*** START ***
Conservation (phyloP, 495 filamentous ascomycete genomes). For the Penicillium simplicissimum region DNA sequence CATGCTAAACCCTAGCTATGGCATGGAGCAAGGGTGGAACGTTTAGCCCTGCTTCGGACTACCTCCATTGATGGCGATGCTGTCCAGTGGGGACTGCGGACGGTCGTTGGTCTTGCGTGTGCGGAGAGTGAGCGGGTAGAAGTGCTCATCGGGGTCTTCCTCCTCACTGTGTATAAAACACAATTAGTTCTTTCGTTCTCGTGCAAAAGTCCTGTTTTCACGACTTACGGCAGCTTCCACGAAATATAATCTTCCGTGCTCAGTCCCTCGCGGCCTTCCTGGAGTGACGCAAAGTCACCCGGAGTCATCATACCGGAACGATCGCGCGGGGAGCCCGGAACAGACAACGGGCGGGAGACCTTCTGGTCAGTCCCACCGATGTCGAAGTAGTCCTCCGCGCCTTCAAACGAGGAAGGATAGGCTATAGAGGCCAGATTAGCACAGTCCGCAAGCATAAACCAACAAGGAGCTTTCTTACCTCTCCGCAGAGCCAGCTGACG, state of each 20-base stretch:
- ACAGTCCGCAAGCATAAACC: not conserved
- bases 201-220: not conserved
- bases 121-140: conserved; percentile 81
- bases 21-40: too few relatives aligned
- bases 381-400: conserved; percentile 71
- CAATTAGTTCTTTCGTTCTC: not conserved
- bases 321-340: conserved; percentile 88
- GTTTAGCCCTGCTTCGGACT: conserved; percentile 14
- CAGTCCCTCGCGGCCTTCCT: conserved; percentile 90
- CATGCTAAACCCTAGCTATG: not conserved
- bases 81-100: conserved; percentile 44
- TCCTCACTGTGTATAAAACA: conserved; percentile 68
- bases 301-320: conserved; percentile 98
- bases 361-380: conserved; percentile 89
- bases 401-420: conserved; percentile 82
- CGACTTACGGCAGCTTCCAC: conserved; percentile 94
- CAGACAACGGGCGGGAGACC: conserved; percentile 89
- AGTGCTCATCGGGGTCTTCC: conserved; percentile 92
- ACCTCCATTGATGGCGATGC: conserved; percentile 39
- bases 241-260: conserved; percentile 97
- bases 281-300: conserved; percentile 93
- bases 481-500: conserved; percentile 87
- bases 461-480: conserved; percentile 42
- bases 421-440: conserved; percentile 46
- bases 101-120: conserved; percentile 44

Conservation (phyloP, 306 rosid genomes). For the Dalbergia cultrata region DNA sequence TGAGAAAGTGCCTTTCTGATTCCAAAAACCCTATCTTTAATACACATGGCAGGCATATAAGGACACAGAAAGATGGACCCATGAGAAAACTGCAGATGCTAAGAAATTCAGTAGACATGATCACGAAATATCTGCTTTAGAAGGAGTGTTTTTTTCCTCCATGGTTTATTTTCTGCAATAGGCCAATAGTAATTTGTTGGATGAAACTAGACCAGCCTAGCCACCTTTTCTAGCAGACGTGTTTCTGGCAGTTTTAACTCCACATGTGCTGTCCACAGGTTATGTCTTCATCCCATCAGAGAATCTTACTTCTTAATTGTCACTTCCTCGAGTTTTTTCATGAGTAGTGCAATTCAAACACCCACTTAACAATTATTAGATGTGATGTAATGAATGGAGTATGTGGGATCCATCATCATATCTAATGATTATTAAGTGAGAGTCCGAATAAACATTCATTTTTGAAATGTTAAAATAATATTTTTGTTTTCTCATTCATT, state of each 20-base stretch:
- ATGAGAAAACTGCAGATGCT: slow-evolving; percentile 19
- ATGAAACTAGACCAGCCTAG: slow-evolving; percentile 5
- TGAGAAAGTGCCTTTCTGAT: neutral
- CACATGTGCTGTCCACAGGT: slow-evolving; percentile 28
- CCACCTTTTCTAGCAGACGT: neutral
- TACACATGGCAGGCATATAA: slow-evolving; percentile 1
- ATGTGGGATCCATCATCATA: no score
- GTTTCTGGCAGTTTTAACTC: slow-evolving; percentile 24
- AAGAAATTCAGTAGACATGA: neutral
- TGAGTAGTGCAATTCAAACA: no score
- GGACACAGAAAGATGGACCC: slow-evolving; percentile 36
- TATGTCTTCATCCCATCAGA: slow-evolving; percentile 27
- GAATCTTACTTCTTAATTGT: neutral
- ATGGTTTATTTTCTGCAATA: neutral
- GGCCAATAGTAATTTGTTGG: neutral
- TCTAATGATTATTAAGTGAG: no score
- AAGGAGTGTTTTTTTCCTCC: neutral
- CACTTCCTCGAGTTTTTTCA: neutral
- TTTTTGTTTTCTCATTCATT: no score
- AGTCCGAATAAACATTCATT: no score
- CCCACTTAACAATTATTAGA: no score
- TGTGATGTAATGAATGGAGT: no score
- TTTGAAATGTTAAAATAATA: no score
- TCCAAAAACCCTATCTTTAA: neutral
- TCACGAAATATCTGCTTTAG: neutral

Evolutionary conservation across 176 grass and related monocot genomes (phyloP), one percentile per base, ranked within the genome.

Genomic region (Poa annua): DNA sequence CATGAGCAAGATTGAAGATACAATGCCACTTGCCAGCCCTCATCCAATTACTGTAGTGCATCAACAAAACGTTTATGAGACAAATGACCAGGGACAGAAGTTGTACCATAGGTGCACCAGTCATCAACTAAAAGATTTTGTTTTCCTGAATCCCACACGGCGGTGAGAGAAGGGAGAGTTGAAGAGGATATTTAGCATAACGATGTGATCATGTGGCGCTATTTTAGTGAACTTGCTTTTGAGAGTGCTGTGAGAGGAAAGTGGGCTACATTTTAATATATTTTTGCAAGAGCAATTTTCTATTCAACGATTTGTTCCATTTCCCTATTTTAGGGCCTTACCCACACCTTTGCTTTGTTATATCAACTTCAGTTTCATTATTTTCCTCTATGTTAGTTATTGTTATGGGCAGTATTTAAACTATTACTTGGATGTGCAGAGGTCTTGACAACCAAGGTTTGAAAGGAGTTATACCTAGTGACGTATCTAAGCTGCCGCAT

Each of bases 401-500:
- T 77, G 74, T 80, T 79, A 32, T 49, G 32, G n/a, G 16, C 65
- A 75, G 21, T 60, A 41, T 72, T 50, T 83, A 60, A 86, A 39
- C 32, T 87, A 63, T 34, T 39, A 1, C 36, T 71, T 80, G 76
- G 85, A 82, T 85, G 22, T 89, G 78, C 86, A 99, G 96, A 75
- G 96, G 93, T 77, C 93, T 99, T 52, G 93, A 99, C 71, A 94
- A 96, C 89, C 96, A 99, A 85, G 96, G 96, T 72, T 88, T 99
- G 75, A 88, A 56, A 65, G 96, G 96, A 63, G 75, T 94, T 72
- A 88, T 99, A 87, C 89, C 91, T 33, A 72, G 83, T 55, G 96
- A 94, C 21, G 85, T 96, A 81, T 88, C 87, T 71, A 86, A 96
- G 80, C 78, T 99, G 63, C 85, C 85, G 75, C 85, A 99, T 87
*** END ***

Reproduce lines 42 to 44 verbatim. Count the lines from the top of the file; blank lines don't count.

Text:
- GGCCAATAGTAATTTGTTGG: neutral
- TCTAATGATTATTAAGTGAG: no score
- AAGGAGTGTTTTTTTCCTCC: neutral